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web posted November 12, 2001
Bloomberg wins 'tough' NYC mayoral race
Republican Michael Bloomberg defeated Democrat Mark Green in the November 6 mayoral election, cresting late in a ferocious race after receiving the endorsement of exiting GOP Mayor Rudolph Giuliani.
Green, a liberal who had often been at odds with Giuliani,conceded the race early the next morning, saying: "We gave it our all, but it wasn't enough."
"This was a very tough, close race," Bloomberg told campaign supporters gathered for his acceptance speech. "But the good news is, we have won."
Bloomberg then invited Green and Democrats to "join with us to make this city better."
Green had been the early frontrunner in the heavily Democratic city, but the late endorsement from the popular Giuliani, who could not run again because of term limits, helped propel Bloomberg in the last days of the campaign.
Bloomberg, the billionaire head of a large media firm, is estimated to have poured more than $50 million of his own money into the race -- a record for a municipal election -- blitzing the city with campaign ads for months. Yet his campaign crested sharply only after he received the Giuliani endorsement.
Meanwhile, Green -- the city's public advocate-- was hurt by a divisive Democratic runoff against Bronx Borough President Fernando Ferrer, who was bidding to become the city's first Hispanic mayor. Exit polls Tuesday showed that Latino voters split their support between the two candidates, though they have historically voted with the Democrats in New York.
Much of the race in recent weeks focused on which candidate would best be able to take up Giuliani's mantle, and rebuild a downtown financial district shattered by the Sept. 11 collapse of the World Trade Center's twin 110-story towers, which housed tens of thousands of jobs, and hundreds of thousands of square feet of prime office space.
Green sought to portray Bloomberg as a political novice who lacked the know-how and the experience to lead the city in its time of post terror-attack crisis.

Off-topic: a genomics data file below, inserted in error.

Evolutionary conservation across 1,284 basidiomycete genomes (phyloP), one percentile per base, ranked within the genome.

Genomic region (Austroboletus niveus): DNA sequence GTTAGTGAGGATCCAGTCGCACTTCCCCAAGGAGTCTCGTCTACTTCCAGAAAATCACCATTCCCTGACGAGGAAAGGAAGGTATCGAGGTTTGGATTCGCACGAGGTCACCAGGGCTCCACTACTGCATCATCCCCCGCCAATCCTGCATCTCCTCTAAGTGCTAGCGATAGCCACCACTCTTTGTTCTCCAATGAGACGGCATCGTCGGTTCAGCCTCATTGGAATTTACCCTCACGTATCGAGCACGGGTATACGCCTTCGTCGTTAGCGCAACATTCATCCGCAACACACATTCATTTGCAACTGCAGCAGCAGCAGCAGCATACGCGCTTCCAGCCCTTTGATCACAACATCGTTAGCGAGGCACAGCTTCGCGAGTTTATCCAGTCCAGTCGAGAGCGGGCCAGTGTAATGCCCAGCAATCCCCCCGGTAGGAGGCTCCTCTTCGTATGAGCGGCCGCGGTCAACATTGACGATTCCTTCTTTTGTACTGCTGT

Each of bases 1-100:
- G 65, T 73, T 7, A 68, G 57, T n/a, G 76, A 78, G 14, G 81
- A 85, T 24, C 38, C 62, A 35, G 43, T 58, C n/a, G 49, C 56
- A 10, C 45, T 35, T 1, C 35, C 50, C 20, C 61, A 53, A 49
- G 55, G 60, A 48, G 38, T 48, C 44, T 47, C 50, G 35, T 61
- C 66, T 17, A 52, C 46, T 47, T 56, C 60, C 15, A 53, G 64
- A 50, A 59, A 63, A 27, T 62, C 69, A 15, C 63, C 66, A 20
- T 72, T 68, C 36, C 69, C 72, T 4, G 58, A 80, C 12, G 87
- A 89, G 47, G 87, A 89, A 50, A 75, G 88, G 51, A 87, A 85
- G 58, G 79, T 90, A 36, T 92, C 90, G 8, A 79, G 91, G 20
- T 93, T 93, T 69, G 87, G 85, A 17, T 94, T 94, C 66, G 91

Bloomberg countered that his experience atop his media empire qualified him to occupy the mayor's office at City Hall, and to lead the nation's largest city. And he cited his lack of political experience to cast himself as an outsider who was not beholden to the city's political machine.
"I think that my experience through building a company and managing people through economically trying times, providing leadership to 8,000 employees and 200,000 customers, makes me qualified to lead this city," he said.
Despite his millions, Bloomberg had a huge obstacle to overcome in the city's voting rolls, where just one out of five registered voters is a Republican. It's an obstacle only a handful of Republicans -- including Giuliani -- have been able to overcome in a city dominated by Democrats for more than a century.
With his victory, though, Bloomberg will face a series of challenges more difficult than the arduous campaign.
In addition to rebuilding Manhattan and trying to fill Giuliani's oversized shoes, the new mayor will take the reins of a city beset by mounting budget deficits and pressing needs in schools, housing, transportation and other key areas.
We're watching you, U.S. tells Taliban leader
The Taliban were sent a chilling message by a massive US leaflet drop on November 7: We Are Watching!